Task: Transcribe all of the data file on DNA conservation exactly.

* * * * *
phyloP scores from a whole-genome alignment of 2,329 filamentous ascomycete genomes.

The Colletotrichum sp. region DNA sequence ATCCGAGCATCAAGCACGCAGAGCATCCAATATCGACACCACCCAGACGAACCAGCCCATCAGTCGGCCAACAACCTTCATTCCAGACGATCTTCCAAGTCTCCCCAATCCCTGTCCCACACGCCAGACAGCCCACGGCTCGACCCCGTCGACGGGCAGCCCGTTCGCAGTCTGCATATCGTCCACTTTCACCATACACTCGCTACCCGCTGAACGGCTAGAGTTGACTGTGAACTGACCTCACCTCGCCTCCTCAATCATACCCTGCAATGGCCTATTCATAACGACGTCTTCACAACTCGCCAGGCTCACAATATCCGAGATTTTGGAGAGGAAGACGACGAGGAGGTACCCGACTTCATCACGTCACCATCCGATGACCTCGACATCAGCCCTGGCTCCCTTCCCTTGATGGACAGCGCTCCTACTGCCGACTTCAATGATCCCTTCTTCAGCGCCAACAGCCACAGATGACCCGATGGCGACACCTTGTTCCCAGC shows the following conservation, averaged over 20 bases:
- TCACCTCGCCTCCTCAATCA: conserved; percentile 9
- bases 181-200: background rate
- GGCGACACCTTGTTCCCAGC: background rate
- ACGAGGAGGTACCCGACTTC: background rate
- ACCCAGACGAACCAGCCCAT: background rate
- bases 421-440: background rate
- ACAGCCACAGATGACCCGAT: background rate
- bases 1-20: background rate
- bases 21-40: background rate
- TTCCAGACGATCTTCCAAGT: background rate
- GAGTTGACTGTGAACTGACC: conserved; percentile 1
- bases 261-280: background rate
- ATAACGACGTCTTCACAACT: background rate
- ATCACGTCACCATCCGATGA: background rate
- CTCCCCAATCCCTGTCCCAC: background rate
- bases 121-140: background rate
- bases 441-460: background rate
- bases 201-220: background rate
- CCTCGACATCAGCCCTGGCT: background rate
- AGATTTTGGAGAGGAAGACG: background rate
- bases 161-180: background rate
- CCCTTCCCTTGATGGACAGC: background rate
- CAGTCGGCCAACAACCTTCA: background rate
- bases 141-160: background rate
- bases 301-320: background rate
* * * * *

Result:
phyloP scores from a whole-genome alignment of 2,329 filamentous ascomycete genomes.

The Colletotrichum sp. region DNA sequence ATCCGAGCATCAAGCACGCAGAGCATCCAATATCGACACCACCCAGACGAACCAGCCCATCAGTCGGCCAACAACCTTCATTCCAGACGATCTTCCAAGTCTCCCCAATCCCTGTCCCACACGCCAGACAGCCCACGGCTCGACCCCGTCGACGGGCAGCCCGTTCGCAGTCTGCATATCGTCCACTTTCACCATACACTCGCTACCCGCTGAACGGCTAGAGTTGACTGTGAACTGACCTCACCTCGCCTCCTCAATCATACCCTGCAATGGCCTATTCATAACGACGTCTTCACAACTCGCCAGGCTCACAATATCCGAGATTTTGGAGAGGAAGACGACGAGGAGGTACCCGACTTCATCACGTCACCATCCGATGACCTCGACATCAGCCCTGGCTCCCTTCCCTTGATGGACAGCGCTCCTACTGCCGACTTCAATGATCCCTTCTTCAGCGCCAACAGCCACAGATGACCCGATGGCGACACCTTGTTCCCAGC shows the following conservation, averaged over 20 bases:
- TCACCTCGCCTCCTCAATCA: conserved; percentile 9
- bases 181-200: background rate
- GGCGACACCTTGTTCCCAGC: background rate
- ACGAGGAGGTACCCGACTTC: background rate
- ACCCAGACGAACCAGCCCAT: background rate
- bases 421-440: background rate
- ACAGCCACAGATGACCCGAT: background rate
- bases 1-20: background rate
- bases 21-40: background rate
- TTCCAGACGATCTTCCAAGT: background rate
- GAGTTGACTGTGAACTGACC: conserved; percentile 1
- bases 261-280: background rate
- ATAACGACGTCTTCACAACT: background rate
- ATCACGTCACCATCCGATGA: background rate
- CTCCCCAATCCCTGTCCCAC: background rate
- bases 121-140: background rate
- bases 441-460: background rate
- bases 201-220: background rate
- CCTCGACATCAGCCCTGGCT: background rate
- AGATTTTGGAGAGGAAGACG: background rate
- bases 161-180: background rate
- CCCTTCCCTTGATGGACAGC: background rate
- CAGTCGGCCAACAACCTTCA: background rate
- bases 141-160: background rate
- bases 301-320: background rate